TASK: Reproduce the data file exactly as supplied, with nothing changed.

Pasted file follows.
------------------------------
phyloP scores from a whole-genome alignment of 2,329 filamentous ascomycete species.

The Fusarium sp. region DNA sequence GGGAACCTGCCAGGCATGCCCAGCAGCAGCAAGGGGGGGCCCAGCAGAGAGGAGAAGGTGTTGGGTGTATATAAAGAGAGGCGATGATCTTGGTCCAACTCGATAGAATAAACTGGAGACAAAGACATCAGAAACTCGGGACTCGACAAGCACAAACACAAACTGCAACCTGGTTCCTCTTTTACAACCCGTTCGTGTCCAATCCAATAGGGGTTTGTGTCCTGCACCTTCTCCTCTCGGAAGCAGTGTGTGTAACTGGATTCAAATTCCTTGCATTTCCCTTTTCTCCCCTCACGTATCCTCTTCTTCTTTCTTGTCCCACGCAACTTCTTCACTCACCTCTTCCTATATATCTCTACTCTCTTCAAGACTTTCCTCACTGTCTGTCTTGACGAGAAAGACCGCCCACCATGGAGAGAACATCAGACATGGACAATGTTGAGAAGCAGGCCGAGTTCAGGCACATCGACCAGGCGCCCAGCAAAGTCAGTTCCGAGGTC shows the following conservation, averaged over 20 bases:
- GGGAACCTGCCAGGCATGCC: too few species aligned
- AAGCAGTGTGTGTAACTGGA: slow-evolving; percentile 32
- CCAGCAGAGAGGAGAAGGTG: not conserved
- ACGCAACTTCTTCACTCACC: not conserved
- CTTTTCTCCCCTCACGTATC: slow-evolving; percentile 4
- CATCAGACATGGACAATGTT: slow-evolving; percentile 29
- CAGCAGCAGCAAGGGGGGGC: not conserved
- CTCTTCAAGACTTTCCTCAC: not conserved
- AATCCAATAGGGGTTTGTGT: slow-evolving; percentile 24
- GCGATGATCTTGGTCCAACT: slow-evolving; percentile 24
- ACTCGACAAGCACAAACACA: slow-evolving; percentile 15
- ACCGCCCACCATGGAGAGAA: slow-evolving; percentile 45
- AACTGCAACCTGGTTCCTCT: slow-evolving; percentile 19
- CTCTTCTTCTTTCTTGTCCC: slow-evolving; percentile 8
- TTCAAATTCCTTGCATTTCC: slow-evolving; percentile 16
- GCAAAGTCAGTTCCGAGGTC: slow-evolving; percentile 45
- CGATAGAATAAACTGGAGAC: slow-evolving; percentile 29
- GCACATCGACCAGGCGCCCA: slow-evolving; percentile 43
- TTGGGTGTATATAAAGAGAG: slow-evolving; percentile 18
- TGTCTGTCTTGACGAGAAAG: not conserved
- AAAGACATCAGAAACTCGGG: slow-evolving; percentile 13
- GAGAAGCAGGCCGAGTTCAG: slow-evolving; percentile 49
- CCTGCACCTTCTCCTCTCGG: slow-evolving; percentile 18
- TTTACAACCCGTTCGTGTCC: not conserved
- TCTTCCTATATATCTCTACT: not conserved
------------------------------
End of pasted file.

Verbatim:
phyloP scores from a whole-genome alignment of 2,329 filamentous ascomycete species.

The Fusarium sp. region DNA sequence GGGAACCTGCCAGGCATGCCCAGCAGCAGCAAGGGGGGGCCCAGCAGAGAGGAGAAGGTGTTGGGTGTATATAAAGAGAGGCGATGATCTTGGTCCAACTCGATAGAATAAACTGGAGACAAAGACATCAGAAACTCGGGACTCGACAAGCACAAACACAAACTGCAACCTGGTTCCTCTTTTACAACCCGTTCGTGTCCAATCCAATAGGGGTTTGTGTCCTGCACCTTCTCCTCTCGGAAGCAGTGTGTGTAACTGGATTCAAATTCCTTGCATTTCCCTTTTCTCCCCTCACGTATCCTCTTCTTCTTTCTTGTCCCACGCAACTTCTTCACTCACCTCTTCCTATATATCTCTACTCTCTTCAAGACTTTCCTCACTGTCTGTCTTGACGAGAAAGACCGCCCACCATGGAGAGAACATCAGACATGGACAATGTTGAGAAGCAGGCCGAGTTCAGGCACATCGACCAGGCGCCCAGCAAAGTCAGTTCCGAGGTC shows the following conservation, averaged over 20 bases:
- GGGAACCTGCCAGGCATGCC: too few species aligned
- AAGCAGTGTGTGTAACTGGA: slow-evolving; percentile 32
- CCAGCAGAGAGGAGAAGGTG: not conserved
- ACGCAACTTCTTCACTCACC: not conserved
- CTTTTCTCCCCTCACGTATC: slow-evolving; percentile 4
- CATCAGACATGGACAATGTT: slow-evolving; percentile 29
- CAGCAGCAGCAAGGGGGGGC: not conserved
- CTCTTCAAGACTTTCCTCAC: not conserved
- AATCCAATAGGGGTTTGTGT: slow-evolving; percentile 24
- GCGATGATCTTGGTCCAACT: slow-evolving; percentile 24
- ACTCGACAAGCACAAACACA: slow-evolving; percentile 15
- ACCGCCCACCATGGAGAGAA: slow-evolving; percentile 45
- AACTGCAACCTGGTTCCTCT: slow-evolving; percentile 19
- CTCTTCTTCTTTCTTGTCCC: slow-evolving; percentile 8
- TTCAAATTCCTTGCATTTCC: slow-evolving; percentile 16
- GCAAAGTCAGTTCCGAGGTC: slow-evolving; percentile 45
- CGATAGAATAAACTGGAGAC: slow-evolving; percentile 29
- GCACATCGACCAGGCGCCCA: slow-evolving; percentile 43
- TTGGGTGTATATAAAGAGAG: slow-evolving; percentile 18
- TGTCTGTCTTGACGAGAAAG: not conserved
- AAAGACATCAGAAACTCGGG: slow-evolving; percentile 13
- GAGAAGCAGGCCGAGTTCAG: slow-evolving; percentile 49
- CCTGCACCTTCTCCTCTCGG: slow-evolving; percentile 18
- TTTACAACCCGTTCGTGTCC: not conserved
- TCTTCCTATATATCTCTACT: not conserved